Correspondents covering the trial also reported that the prosecutor alleged Fahmy and his team —Egyptian Baher Mohamed and Australian Peter Greste — had been instructed by Al-Jazeera to film Cairo's Tahrir Square, the focal point of many protests, in a way to show sexual harassment.
Fahmy, the former Cairo bureau chief for Al-Jazeera English, was arrested with his two colleagues in Cairo in December 2013 on charges of aiding a terrorist organization. They spent more than a year behind bars before a new trial was ordered, and they were granted bail in February.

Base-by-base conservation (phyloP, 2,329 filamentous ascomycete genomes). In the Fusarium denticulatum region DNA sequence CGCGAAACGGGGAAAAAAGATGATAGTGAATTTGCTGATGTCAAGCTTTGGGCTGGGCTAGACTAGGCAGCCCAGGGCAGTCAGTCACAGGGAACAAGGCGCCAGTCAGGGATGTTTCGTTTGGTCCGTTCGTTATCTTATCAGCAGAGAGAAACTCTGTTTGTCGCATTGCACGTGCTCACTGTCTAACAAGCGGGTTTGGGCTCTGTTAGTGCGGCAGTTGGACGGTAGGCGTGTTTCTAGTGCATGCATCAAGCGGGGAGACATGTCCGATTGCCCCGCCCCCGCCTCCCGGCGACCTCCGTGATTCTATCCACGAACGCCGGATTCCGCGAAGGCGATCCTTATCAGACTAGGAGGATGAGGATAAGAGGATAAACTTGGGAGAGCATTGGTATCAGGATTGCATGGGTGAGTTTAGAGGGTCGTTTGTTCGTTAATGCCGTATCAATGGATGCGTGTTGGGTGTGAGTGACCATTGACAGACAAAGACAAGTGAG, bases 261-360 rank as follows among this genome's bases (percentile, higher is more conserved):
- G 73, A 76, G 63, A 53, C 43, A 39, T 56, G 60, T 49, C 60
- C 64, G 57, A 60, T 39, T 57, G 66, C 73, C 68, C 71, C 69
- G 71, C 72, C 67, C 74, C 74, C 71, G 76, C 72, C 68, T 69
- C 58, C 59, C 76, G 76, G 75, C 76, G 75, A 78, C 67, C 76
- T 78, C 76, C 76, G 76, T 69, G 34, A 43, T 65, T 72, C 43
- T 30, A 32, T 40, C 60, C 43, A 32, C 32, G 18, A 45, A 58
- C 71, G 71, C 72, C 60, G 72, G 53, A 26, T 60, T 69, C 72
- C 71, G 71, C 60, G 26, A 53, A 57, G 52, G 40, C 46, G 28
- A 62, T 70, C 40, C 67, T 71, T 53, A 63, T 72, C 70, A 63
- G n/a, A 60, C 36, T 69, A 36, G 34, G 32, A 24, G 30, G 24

Greste has already been deported back to Australia.
The prosecutor alleged Monday, without providing any evidence, that the Al-Jazeera English crew added sound effects of gunfire to coverage of a protest.
Responding on Twitter, Greste denied the allegation.
Greste also shot down the prosecutor's claim that the crew brought large quantities of money into Egypt.
"Another bizarre allegation. We brought cash to pay for hotel, phone, taxis and food. Not a cent for other purposes," Greste tweeted.
He also denied the prosecutor's claim that the journalists were instructed to film activities in Tahrir Square in a way that would portray Egypt negatively.
"What evidence does the prosecutor have for instructions from head office? He can't have because there were none," Greste tweeted.
The case has been adjourned until Thursday for defence closing arguments.